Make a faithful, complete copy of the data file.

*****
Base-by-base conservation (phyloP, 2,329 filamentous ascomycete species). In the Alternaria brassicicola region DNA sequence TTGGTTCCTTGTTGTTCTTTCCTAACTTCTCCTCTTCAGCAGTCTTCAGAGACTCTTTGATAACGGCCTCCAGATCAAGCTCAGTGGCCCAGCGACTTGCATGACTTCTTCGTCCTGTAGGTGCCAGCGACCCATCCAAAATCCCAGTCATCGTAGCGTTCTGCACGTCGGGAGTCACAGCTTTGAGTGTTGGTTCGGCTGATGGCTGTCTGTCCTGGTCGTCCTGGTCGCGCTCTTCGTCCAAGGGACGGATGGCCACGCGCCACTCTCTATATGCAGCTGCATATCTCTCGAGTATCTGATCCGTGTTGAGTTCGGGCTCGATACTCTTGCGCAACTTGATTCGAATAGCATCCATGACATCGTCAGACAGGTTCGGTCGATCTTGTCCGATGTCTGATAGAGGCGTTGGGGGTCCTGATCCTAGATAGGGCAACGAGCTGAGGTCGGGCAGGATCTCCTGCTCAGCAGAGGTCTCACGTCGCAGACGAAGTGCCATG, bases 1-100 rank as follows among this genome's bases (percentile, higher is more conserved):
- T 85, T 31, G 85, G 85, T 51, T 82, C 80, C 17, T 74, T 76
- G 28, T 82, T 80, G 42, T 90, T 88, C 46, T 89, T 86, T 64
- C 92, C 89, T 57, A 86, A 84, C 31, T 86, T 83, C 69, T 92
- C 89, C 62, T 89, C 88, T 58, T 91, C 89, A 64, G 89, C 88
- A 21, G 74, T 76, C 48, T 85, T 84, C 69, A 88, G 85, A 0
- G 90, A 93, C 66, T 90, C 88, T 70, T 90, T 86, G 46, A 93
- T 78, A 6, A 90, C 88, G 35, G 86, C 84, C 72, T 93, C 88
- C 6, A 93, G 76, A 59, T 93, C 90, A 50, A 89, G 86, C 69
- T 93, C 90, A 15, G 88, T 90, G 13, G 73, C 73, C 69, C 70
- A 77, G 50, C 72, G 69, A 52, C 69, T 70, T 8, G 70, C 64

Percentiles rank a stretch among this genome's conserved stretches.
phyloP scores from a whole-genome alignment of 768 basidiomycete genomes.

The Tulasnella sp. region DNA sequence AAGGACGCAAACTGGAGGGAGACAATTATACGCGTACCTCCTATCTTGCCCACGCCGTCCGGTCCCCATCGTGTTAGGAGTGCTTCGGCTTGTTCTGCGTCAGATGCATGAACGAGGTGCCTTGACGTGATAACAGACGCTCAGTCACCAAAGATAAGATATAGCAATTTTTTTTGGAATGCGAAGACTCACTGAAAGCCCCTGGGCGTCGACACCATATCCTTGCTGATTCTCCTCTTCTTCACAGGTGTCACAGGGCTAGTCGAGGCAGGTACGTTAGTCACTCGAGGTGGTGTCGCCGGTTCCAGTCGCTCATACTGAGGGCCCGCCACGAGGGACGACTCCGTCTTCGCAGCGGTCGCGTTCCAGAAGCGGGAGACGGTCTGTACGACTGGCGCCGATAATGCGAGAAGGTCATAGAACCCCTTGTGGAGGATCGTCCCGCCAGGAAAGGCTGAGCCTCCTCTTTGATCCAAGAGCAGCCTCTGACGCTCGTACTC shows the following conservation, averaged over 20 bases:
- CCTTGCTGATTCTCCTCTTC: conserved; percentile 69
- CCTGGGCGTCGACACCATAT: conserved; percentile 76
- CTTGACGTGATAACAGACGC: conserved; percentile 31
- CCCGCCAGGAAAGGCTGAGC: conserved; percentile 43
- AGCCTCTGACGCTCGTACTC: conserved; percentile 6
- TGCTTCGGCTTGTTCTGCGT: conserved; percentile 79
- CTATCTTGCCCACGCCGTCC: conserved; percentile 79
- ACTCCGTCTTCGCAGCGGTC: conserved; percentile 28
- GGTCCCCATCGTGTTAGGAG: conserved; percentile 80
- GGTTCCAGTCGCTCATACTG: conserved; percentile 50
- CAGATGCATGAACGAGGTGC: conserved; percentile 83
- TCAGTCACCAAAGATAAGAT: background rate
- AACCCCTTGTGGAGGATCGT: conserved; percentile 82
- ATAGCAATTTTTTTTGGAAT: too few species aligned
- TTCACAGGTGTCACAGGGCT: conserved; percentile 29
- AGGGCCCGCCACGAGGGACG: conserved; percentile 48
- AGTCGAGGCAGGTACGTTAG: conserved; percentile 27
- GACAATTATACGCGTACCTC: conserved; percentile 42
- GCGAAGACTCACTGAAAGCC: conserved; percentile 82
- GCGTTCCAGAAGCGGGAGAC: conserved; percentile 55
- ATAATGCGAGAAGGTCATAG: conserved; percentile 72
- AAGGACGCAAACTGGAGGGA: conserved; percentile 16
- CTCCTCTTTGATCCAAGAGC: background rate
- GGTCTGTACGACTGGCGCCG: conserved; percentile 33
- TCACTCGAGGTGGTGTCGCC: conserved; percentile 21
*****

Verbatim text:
Base-by-base conservation (phyloP, 2,329 filamentous ascomycete species). In the Alternaria brassicicola region DNA sequence TTGGTTCCTTGTTGTTCTTTCCTAACTTCTCCTCTTCAGCAGTCTTCAGAGACTCTTTGATAACGGCCTCCAGATCAAGCTCAGTGGCCCAGCGACTTGCATGACTTCTTCGTCCTGTAGGTGCCAGCGACCCATCCAAAATCCCAGTCATCGTAGCGTTCTGCACGTCGGGAGTCACAGCTTTGAGTGTTGGTTCGGCTGATGGCTGTCTGTCCTGGTCGTCCTGGTCGCGCTCTTCGTCCAAGGGACGGATGGCCACGCGCCACTCTCTATATGCAGCTGCATATCTCTCGAGTATCTGATCCGTGTTGAGTTCGGGCTCGATACTCTTGCGCAACTTGATTCGAATAGCATCCATGACATCGTCAGACAGGTTCGGTCGATCTTGTCCGATGTCTGATAGAGGCGTTGGGGGTCCTGATCCTAGATAGGGCAACGAGCTGAGGTCGGGCAGGATCTCCTGCTCAGCAGAGGTCTCACGTCGCAGACGAAGTGCCATG, bases 1-100 rank as follows among this genome's bases (percentile, higher is more conserved):
- T 85, T 31, G 85, G 85, T 51, T 82, C 80, C 17, T 74, T 76
- G 28, T 82, T 80, G 42, T 90, T 88, C 46, T 89, T 86, T 64
- C 92, C 89, T 57, A 86, A 84, C 31, T 86, T 83, C 69, T 92
- C 89, C 62, T 89, C 88, T 58, T 91, C 89, A 64, G 89, C 88
- A 21, G 74, T 76, C 48, T 85, T 84, C 69, A 88, G 85, A 0
- G 90, A 93, C 66, T 90, C 88, T 70, T 90, T 86, G 46, A 93
- T 78, A 6, A 90, C 88, G 35, G 86, C 84, C 72, T 93, C 88
- C 6, A 93, G 76, A 59, T 93, C 90, A 50, A 89, G 86, C 69
- T 93, C 90, A 15, G 88, T 90, G 13, G 73, C 73, C 69, C 70
- A 77, G 50, C 72, G 69, A 52, C 69, T 70, T 8, G 70, C 64

Percentiles rank a stretch among this genome's conserved stretches.
phyloP scores from a whole-genome alignment of 768 basidiomycete genomes.

The Tulasnella sp. region DNA sequence AAGGACGCAAACTGGAGGGAGACAATTATACGCGTACCTCCTATCTTGCCCACGCCGTCCGGTCCCCATCGTGTTAGGAGTGCTTCGGCTTGTTCTGCGTCAGATGCATGAACGAGGTGCCTTGACGTGATAACAGACGCTCAGTCACCAAAGATAAGATATAGCAATTTTTTTTGGAATGCGAAGACTCACTGAAAGCCCCTGGGCGTCGACACCATATCCTTGCTGATTCTCCTCTTCTTCACAGGTGTCACAGGGCTAGTCGAGGCAGGTACGTTAGTCACTCGAGGTGGTGTCGCCGGTTCCAGTCGCTCATACTGAGGGCCCGCCACGAGGGACGACTCCGTCTTCGCAGCGGTCGCGTTCCAGAAGCGGGAGACGGTCTGTACGACTGGCGCCGATAATGCGAGAAGGTCATAGAACCCCTTGTGGAGGATCGTCCCGCCAGGAAAGGCTGAGCCTCCTCTTTGATCCAAGAGCAGCCTCTGACGCTCGTACTC shows the following conservation, averaged over 20 bases:
- CCTTGCTGATTCTCCTCTTC: conserved; percentile 69
- CCTGGGCGTCGACACCATAT: conserved; percentile 76
- CTTGACGTGATAACAGACGC: conserved; percentile 31
- CCCGCCAGGAAAGGCTGAGC: conserved; percentile 43
- AGCCTCTGACGCTCGTACTC: conserved; percentile 6
- TGCTTCGGCTTGTTCTGCGT: conserved; percentile 79
- CTATCTTGCCCACGCCGTCC: conserved; percentile 79
- ACTCCGTCTTCGCAGCGGTC: conserved; percentile 28
- GGTCCCCATCGTGTTAGGAG: conserved; percentile 80
- GGTTCCAGTCGCTCATACTG: conserved; percentile 50
- CAGATGCATGAACGAGGTGC: conserved; percentile 83
- TCAGTCACCAAAGATAAGAT: background rate
- AACCCCTTGTGGAGGATCGT: conserved; percentile 82
- ATAGCAATTTTTTTTGGAAT: too few species aligned
- TTCACAGGTGTCACAGGGCT: conserved; percentile 29
- AGGGCCCGCCACGAGGGACG: conserved; percentile 48
- AGTCGAGGCAGGTACGTTAG: conserved; percentile 27
- GACAATTATACGCGTACCTC: conserved; percentile 42
- GCGAAGACTCACTGAAAGCC: conserved; percentile 82
- GCGTTCCAGAAGCGGGAGAC: conserved; percentile 55
- ATAATGCGAGAAGGTCATAG: conserved; percentile 72
- AAGGACGCAAACTGGAGGGA: conserved; percentile 16
- CTCCTCTTTGATCCAAGAGC: background rate
- GGTCTGTACGACTGGCGCCG: conserved; percentile 33
- TCACTCGAGGTGGTGTCGCC: conserved; percentile 21